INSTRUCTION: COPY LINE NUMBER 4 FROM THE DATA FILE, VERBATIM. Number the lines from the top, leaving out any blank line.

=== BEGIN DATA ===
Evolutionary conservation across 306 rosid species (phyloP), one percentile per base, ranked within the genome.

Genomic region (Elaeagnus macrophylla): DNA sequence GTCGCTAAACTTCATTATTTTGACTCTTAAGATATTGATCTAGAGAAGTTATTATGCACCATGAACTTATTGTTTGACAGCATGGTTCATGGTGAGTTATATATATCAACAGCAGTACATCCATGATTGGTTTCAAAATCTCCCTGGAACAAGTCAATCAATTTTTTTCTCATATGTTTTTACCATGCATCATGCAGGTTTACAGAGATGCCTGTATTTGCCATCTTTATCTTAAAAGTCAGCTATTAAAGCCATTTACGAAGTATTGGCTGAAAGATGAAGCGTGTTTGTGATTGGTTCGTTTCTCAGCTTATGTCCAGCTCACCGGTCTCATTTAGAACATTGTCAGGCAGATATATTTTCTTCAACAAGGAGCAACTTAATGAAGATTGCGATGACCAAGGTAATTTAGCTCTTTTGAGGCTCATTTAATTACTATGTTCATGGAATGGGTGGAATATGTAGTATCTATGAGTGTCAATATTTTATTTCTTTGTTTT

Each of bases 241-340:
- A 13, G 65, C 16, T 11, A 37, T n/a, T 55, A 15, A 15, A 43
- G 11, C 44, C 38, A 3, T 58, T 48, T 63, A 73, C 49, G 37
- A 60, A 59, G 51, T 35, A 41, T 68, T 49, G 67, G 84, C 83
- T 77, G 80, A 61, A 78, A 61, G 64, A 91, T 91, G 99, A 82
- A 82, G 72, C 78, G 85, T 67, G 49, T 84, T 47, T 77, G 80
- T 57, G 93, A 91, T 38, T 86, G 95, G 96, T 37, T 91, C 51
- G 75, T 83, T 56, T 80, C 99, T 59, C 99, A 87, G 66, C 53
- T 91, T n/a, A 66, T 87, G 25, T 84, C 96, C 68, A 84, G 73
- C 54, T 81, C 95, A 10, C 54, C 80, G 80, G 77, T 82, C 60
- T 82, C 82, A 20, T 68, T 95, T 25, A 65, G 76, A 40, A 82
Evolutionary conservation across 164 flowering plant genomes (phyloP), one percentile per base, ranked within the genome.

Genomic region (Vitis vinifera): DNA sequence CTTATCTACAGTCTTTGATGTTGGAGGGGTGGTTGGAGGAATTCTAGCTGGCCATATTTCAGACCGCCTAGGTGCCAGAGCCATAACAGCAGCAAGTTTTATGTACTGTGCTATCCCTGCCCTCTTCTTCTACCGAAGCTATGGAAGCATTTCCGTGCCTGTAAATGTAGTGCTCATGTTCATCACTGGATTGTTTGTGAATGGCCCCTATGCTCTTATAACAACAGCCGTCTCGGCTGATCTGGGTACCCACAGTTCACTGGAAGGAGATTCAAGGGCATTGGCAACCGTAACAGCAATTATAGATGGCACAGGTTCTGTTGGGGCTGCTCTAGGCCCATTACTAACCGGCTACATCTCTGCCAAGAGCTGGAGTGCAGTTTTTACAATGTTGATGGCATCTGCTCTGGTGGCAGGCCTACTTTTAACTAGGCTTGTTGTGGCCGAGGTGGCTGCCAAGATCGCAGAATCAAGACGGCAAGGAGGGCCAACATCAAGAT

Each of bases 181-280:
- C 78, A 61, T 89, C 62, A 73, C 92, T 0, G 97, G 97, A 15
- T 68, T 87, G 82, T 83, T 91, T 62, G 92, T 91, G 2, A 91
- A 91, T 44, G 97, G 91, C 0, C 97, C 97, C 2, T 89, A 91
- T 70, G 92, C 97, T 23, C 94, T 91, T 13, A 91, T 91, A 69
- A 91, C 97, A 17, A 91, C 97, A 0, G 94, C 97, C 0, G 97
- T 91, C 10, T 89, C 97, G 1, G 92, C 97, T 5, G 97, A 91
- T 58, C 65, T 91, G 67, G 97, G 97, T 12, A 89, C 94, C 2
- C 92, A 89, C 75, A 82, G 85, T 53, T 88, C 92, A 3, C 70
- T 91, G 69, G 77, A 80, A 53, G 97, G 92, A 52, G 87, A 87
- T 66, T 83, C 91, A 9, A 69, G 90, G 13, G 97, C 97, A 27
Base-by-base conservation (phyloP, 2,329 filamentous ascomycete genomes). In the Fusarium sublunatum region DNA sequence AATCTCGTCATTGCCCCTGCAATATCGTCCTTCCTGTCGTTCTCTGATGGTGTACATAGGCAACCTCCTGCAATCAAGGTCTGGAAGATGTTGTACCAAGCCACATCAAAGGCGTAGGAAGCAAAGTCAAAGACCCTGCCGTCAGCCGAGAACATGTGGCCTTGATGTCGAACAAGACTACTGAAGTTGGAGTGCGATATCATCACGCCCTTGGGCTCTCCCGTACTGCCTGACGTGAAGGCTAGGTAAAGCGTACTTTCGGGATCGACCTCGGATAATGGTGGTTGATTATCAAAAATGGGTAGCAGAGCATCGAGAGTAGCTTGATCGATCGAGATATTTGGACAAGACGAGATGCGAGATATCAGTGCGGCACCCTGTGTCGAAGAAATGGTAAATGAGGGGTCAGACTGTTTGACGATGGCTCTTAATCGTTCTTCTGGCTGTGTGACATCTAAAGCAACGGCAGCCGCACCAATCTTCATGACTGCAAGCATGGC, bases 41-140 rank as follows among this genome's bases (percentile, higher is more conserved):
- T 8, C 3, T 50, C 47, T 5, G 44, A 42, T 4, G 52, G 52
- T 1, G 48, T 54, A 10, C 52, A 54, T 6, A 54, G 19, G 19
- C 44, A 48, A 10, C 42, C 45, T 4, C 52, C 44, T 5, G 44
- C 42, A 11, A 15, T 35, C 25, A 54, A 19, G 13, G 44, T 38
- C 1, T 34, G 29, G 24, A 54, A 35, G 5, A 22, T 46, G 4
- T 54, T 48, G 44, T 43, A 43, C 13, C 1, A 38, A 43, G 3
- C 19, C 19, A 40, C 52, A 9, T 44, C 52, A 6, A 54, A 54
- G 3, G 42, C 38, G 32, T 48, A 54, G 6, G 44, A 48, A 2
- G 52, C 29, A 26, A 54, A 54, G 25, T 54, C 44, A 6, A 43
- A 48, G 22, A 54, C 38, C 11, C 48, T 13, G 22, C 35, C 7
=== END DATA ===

- A 13, G 65, C 16, T 11, A 37, T n/a, T 55, A 15, A 15, A 43